I picked Berry up from ballet class today, along with Duncan and our new after-school nanny. She was crying for a reason I didn’t quite ever get–something to do with trying to do cartwheels.
As I hugged her and tried to cheer her up, I talked about doing ballet myself as a kid. I took classes from age 4-7 and loved it. I was quite the little ballerina. 🙂 And then I stopped.
And the natural question was asked, “Why did you stop?”
What is Berry that asked? Or Duncan? Or a parent of another child? I don’t know now–the shock of realizing I couldn’t answer it must have prevented the memory from forming.
I came up with an answer of sorts. Not a good one. Not one that prevented more questions. “Something disastrous happened.”
Well…the simple truth that I couldn’t say was that something really bad happened. I was in the changing room of some community center after a performance and some old man (the janitor? a grandparent? some dude off the street?) got me in an adjoining room and did unspeakable things to me that should never happen to a 7-year-old. I have an idea what. I still don’t fully remember. I know he said he watched me on stage and couldn’t take his eyes off me. That I looked lovely. Or something like that.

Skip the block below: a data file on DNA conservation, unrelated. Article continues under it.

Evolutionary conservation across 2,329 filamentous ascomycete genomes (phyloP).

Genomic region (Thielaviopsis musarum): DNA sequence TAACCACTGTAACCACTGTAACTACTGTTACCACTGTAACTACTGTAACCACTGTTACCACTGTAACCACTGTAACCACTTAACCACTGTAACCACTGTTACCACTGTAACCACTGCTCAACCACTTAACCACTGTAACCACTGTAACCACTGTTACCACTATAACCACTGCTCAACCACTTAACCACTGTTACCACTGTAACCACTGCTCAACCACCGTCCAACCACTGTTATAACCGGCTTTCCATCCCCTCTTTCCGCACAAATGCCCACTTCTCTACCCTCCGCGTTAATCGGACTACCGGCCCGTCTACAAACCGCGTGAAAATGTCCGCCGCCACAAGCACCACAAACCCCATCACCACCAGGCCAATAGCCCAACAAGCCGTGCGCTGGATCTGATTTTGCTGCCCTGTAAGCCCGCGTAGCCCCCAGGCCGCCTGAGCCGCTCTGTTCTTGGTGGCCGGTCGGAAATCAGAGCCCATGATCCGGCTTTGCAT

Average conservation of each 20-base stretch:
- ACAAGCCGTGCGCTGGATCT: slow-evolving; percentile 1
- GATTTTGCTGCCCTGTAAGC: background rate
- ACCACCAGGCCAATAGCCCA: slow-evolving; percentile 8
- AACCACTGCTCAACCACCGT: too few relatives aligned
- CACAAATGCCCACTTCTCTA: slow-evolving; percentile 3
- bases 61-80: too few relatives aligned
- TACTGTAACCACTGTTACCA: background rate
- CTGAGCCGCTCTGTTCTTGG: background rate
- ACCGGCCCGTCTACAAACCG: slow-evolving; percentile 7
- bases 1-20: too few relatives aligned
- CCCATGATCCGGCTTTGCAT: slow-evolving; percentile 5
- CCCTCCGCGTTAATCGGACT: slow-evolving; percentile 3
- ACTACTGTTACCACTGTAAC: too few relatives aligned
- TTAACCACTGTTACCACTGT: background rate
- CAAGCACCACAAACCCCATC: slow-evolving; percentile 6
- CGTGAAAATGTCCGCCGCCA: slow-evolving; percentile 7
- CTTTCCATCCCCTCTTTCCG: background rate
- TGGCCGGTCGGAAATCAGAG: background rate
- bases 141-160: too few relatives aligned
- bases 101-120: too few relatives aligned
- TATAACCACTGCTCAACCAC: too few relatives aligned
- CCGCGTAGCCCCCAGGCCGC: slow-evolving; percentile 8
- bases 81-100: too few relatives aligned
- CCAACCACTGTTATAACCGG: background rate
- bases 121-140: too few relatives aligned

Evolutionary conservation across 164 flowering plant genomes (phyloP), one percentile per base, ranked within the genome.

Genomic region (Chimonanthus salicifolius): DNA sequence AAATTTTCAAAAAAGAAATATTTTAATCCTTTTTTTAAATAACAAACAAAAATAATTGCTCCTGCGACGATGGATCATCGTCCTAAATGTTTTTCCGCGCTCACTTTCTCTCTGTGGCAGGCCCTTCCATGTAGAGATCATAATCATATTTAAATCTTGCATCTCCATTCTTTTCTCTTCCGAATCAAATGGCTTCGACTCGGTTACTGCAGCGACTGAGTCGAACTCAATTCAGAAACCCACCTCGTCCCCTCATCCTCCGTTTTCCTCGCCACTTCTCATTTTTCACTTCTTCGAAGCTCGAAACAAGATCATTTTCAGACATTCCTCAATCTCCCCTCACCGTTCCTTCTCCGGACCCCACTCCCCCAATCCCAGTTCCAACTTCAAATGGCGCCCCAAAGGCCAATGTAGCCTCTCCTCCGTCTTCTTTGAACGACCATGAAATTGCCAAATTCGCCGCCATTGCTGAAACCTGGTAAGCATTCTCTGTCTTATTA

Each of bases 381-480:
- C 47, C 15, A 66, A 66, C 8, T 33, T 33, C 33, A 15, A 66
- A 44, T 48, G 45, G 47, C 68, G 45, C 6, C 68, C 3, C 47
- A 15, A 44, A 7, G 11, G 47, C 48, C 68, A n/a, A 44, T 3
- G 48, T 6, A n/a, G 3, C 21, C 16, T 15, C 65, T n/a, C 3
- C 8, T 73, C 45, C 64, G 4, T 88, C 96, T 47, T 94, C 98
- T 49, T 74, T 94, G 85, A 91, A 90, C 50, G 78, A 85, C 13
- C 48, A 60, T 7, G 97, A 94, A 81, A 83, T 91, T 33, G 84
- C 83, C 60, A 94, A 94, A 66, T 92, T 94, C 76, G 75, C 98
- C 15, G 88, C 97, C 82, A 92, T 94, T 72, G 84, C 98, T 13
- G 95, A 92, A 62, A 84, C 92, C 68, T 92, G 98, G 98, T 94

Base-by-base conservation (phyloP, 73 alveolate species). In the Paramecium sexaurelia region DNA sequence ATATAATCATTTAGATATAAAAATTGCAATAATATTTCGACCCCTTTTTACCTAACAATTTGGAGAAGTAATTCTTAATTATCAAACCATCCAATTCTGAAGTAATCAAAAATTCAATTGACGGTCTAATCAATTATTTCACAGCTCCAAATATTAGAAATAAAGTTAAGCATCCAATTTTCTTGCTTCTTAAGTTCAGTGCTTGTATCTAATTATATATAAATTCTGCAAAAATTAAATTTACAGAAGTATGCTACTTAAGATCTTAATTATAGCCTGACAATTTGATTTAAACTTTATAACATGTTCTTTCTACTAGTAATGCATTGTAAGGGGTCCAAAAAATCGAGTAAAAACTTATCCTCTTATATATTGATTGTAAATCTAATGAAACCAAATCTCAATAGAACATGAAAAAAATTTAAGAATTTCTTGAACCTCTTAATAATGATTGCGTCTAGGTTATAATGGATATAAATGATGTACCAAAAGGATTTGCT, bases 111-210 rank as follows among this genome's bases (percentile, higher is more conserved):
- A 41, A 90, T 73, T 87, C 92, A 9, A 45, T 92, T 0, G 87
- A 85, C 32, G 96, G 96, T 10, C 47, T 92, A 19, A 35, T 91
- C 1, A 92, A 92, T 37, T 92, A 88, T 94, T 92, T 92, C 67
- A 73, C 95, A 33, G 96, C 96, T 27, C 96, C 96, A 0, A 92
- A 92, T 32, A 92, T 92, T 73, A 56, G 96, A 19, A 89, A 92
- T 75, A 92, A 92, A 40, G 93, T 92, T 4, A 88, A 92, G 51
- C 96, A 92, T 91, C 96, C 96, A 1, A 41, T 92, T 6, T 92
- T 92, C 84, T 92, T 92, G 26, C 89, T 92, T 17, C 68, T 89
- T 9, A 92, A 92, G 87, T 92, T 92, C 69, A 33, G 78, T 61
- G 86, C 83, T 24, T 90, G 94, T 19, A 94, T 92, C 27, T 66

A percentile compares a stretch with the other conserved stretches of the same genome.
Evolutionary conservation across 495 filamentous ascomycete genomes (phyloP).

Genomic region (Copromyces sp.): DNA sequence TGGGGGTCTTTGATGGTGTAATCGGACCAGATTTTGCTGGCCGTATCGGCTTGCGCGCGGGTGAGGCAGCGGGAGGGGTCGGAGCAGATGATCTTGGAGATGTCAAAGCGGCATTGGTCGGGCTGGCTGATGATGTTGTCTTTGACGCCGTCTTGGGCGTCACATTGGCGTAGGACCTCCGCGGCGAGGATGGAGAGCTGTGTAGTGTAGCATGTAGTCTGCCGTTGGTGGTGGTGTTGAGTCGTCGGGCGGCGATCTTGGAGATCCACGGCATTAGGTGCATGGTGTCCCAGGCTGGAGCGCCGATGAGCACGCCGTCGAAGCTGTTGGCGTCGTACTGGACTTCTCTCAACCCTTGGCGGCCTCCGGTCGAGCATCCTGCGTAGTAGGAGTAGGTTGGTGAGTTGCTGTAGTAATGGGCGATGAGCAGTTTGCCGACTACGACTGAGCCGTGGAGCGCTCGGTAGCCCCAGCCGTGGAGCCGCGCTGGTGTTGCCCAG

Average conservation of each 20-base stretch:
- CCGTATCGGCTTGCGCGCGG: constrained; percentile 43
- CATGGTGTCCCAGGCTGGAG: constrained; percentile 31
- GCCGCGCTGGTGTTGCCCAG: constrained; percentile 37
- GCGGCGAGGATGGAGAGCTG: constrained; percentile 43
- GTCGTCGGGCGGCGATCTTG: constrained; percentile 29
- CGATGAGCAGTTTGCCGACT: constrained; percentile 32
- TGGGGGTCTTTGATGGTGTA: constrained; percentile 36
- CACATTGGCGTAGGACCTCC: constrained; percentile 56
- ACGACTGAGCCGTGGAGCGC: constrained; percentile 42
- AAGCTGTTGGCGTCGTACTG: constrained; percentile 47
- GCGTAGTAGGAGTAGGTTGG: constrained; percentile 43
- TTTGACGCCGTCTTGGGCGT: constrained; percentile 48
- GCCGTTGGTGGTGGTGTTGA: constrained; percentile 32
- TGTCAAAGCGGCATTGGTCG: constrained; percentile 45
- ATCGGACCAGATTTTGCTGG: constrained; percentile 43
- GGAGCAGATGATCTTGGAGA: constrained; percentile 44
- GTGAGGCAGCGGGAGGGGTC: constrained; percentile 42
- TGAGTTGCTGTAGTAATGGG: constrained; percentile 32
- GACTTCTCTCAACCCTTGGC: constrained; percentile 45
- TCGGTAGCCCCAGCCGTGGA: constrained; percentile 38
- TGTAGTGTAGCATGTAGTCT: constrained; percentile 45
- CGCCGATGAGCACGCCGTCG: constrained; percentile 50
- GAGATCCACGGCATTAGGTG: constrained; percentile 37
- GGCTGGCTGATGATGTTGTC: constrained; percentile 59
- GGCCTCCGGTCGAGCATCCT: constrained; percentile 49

I know that afterward, on the way home, I cried hysterically. But I wouldn’t tell my Mum why. She tried for days, but I wouldn’t speak about it. And I refused to go to ballet ever again.
I know he threatened me or my family. I have a feeling I fought back — because that’s what I do. Which is probably where the threat came in.
And then I locked it away, somewhere in my head, for years.
It didn’t keep me off the stage, in the end. Although I think it’s still part of why I refuse to let my light shine too brightly.
But what do I tell my daughter? Who I let go to ballet and perform in shows. How do I teach her to fend for herself but not be afraid of everyone?
I haven’t figured that one out yet.
I love the kids’ innocence. But they need to know that sometimes people make bad choices that really hurt other people. They need to know that most adults are OK. But that if someone ever touches them in the wrong kind of way, it’s OK to hit and kick and scream and bite and do everything they can to defend themselves. And that any secret an adult tells them to keep is one that they need to tell. That’ll make surprise parties and presents a bit tricky, but they’ll figure out the nuance one day.
I don’t want them to grow up afraid to be without me. Because I can’t be with them all of the time — I’ve got that work thing to do and it would drive me insane. And it’s not healthy.
So I’ll ponder that one for a while and hope she forgets about it while I do. At least until next week.